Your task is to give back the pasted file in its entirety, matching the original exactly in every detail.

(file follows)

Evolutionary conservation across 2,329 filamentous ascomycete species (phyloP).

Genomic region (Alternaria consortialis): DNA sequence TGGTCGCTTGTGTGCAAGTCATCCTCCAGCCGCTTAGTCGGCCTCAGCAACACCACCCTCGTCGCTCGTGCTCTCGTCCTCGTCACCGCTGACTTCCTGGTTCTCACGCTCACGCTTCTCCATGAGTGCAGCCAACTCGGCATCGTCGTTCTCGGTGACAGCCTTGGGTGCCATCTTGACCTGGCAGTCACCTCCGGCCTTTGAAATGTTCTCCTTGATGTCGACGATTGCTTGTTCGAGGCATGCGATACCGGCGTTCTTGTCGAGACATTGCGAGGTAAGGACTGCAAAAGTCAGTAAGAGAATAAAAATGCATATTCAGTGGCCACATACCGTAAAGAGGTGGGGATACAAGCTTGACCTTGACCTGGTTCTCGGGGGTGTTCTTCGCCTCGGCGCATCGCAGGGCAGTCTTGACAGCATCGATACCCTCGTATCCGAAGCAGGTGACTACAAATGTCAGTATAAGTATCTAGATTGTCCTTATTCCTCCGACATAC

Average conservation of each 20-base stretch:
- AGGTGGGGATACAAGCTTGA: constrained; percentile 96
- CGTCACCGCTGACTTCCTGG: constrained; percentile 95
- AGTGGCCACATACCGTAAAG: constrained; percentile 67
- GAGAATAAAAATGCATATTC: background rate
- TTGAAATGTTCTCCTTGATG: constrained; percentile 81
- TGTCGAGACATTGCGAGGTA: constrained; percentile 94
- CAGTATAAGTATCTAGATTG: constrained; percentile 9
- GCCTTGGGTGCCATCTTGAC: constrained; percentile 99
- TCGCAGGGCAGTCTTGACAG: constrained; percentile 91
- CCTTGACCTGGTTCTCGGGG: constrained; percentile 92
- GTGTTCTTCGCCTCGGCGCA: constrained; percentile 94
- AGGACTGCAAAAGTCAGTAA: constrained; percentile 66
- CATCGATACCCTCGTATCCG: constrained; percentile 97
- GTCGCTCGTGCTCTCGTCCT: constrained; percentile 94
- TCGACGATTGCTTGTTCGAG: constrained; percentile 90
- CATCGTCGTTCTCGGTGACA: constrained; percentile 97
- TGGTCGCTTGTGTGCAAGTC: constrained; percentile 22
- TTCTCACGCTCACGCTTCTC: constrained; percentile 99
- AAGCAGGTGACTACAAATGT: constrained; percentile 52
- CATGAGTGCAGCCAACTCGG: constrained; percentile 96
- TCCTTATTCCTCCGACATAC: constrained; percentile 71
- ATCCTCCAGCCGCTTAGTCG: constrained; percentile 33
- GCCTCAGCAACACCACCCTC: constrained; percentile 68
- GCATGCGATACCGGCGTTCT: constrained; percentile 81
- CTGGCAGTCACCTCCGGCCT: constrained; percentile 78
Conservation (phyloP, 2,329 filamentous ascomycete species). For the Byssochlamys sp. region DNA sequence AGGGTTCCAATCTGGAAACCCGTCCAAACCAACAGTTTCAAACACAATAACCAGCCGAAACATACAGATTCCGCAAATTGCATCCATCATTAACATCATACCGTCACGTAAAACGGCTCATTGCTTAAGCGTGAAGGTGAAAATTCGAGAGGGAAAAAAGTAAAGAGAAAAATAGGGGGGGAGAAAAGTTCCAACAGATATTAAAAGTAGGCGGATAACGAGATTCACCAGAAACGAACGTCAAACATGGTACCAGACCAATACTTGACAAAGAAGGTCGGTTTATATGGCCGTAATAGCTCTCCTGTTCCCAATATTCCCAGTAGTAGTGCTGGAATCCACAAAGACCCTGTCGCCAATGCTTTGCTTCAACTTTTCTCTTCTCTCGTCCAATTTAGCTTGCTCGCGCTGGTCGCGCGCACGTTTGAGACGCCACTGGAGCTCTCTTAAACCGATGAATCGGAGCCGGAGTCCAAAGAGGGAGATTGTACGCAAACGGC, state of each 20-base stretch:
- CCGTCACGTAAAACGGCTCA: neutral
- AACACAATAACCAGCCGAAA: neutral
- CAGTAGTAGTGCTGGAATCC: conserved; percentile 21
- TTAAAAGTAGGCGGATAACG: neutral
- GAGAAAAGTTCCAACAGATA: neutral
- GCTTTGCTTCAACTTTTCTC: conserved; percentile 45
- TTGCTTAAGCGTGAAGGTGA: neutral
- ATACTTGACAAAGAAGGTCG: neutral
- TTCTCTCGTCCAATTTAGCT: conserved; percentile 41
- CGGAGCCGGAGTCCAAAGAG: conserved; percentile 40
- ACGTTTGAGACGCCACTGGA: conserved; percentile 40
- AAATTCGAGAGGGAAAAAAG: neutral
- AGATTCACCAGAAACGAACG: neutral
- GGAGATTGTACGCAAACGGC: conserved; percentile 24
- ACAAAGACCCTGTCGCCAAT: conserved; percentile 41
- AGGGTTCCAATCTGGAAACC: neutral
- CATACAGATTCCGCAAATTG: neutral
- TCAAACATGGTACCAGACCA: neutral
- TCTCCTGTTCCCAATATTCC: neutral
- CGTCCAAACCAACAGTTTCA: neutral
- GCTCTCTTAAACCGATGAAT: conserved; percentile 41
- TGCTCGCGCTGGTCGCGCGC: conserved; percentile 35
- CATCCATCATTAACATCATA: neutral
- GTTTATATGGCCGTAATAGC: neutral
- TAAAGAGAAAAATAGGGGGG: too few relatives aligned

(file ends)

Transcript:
Evolutionary conservation across 2,329 filamentous ascomycete species (phyloP).

Genomic region (Alternaria consortialis): DNA sequence TGGTCGCTTGTGTGCAAGTCATCCTCCAGCCGCTTAGTCGGCCTCAGCAACACCACCCTCGTCGCTCGTGCTCTCGTCCTCGTCACCGCTGACTTCCTGGTTCTCACGCTCACGCTTCTCCATGAGTGCAGCCAACTCGGCATCGTCGTTCTCGGTGACAGCCTTGGGTGCCATCTTGACCTGGCAGTCACCTCCGGCCTTTGAAATGTTCTCCTTGATGTCGACGATTGCTTGTTCGAGGCATGCGATACCGGCGTTCTTGTCGAGACATTGCGAGGTAAGGACTGCAAAAGTCAGTAAGAGAATAAAAATGCATATTCAGTGGCCACATACCGTAAAGAGGTGGGGATACAAGCTTGACCTTGACCTGGTTCTCGGGGGTGTTCTTCGCCTCGGCGCATCGCAGGGCAGTCTTGACAGCATCGATACCCTCGTATCCGAAGCAGGTGACTACAAATGTCAGTATAAGTATCTAGATTGTCCTTATTCCTCCGACATAC

Average conservation of each 20-base stretch:
- AGGTGGGGATACAAGCTTGA: constrained; percentile 96
- CGTCACCGCTGACTTCCTGG: constrained; percentile 95
- AGTGGCCACATACCGTAAAG: constrained; percentile 67
- GAGAATAAAAATGCATATTC: background rate
- TTGAAATGTTCTCCTTGATG: constrained; percentile 81
- TGTCGAGACATTGCGAGGTA: constrained; percentile 94
- CAGTATAAGTATCTAGATTG: constrained; percentile 9
- GCCTTGGGTGCCATCTTGAC: constrained; percentile 99
- TCGCAGGGCAGTCTTGACAG: constrained; percentile 91
- CCTTGACCTGGTTCTCGGGG: constrained; percentile 92
- GTGTTCTTCGCCTCGGCGCA: constrained; percentile 94
- AGGACTGCAAAAGTCAGTAA: constrained; percentile 66
- CATCGATACCCTCGTATCCG: constrained; percentile 97
- GTCGCTCGTGCTCTCGTCCT: constrained; percentile 94
- TCGACGATTGCTTGTTCGAG: constrained; percentile 90
- CATCGTCGTTCTCGGTGACA: constrained; percentile 97
- TGGTCGCTTGTGTGCAAGTC: constrained; percentile 22
- TTCTCACGCTCACGCTTCTC: constrained; percentile 99
- AAGCAGGTGACTACAAATGT: constrained; percentile 52
- CATGAGTGCAGCCAACTCGG: constrained; percentile 96
- TCCTTATTCCTCCGACATAC: constrained; percentile 71
- ATCCTCCAGCCGCTTAGTCG: constrained; percentile 33
- GCCTCAGCAACACCACCCTC: constrained; percentile 68
- GCATGCGATACCGGCGTTCT: constrained; percentile 81
- CTGGCAGTCACCTCCGGCCT: constrained; percentile 78
Conservation (phyloP, 2,329 filamentous ascomycete species). For the Byssochlamys sp. region DNA sequence AGGGTTCCAATCTGGAAACCCGTCCAAACCAACAGTTTCAAACACAATAACCAGCCGAAACATACAGATTCCGCAAATTGCATCCATCATTAACATCATACCGTCACGTAAAACGGCTCATTGCTTAAGCGTGAAGGTGAAAATTCGAGAGGGAAAAAAGTAAAGAGAAAAATAGGGGGGGAGAAAAGTTCCAACAGATATTAAAAGTAGGCGGATAACGAGATTCACCAGAAACGAACGTCAAACATGGTACCAGACCAATACTTGACAAAGAAGGTCGGTTTATATGGCCGTAATAGCTCTCCTGTTCCCAATATTCCCAGTAGTAGTGCTGGAATCCACAAAGACCCTGTCGCCAATGCTTTGCTTCAACTTTTCTCTTCTCTCGTCCAATTTAGCTTGCTCGCGCTGGTCGCGCGCACGTTTGAGACGCCACTGGAGCTCTCTTAAACCGATGAATCGGAGCCGGAGTCCAAAGAGGGAGATTGTACGCAAACGGC, state of each 20-base stretch:
- CCGTCACGTAAAACGGCTCA: neutral
- AACACAATAACCAGCCGAAA: neutral
- CAGTAGTAGTGCTGGAATCC: conserved; percentile 21
- TTAAAAGTAGGCGGATAACG: neutral
- GAGAAAAGTTCCAACAGATA: neutral
- GCTTTGCTTCAACTTTTCTC: conserved; percentile 45
- TTGCTTAAGCGTGAAGGTGA: neutral
- ATACTTGACAAAGAAGGTCG: neutral
- TTCTCTCGTCCAATTTAGCT: conserved; percentile 41
- CGGAGCCGGAGTCCAAAGAG: conserved; percentile 40
- ACGTTTGAGACGCCACTGGA: conserved; percentile 40
- AAATTCGAGAGGGAAAAAAG: neutral
- AGATTCACCAGAAACGAACG: neutral
- GGAGATTGTACGCAAACGGC: conserved; percentile 24
- ACAAAGACCCTGTCGCCAAT: conserved; percentile 41
- AGGGTTCCAATCTGGAAACC: neutral
- CATACAGATTCCGCAAATTG: neutral
- TCAAACATGGTACCAGACCA: neutral
- TCTCCTGTTCCCAATATTCC: neutral
- CGTCCAAACCAACAGTTTCA: neutral
- GCTCTCTTAAACCGATGAAT: conserved; percentile 41
- TGCTCGCGCTGGTCGCGCGC: conserved; percentile 35
- CATCCATCATTAACATCATA: neutral
- GTTTATATGGCCGTAATAGC: neutral
- TAAAGAGAAAAATAGGGGGG: too few relatives aligned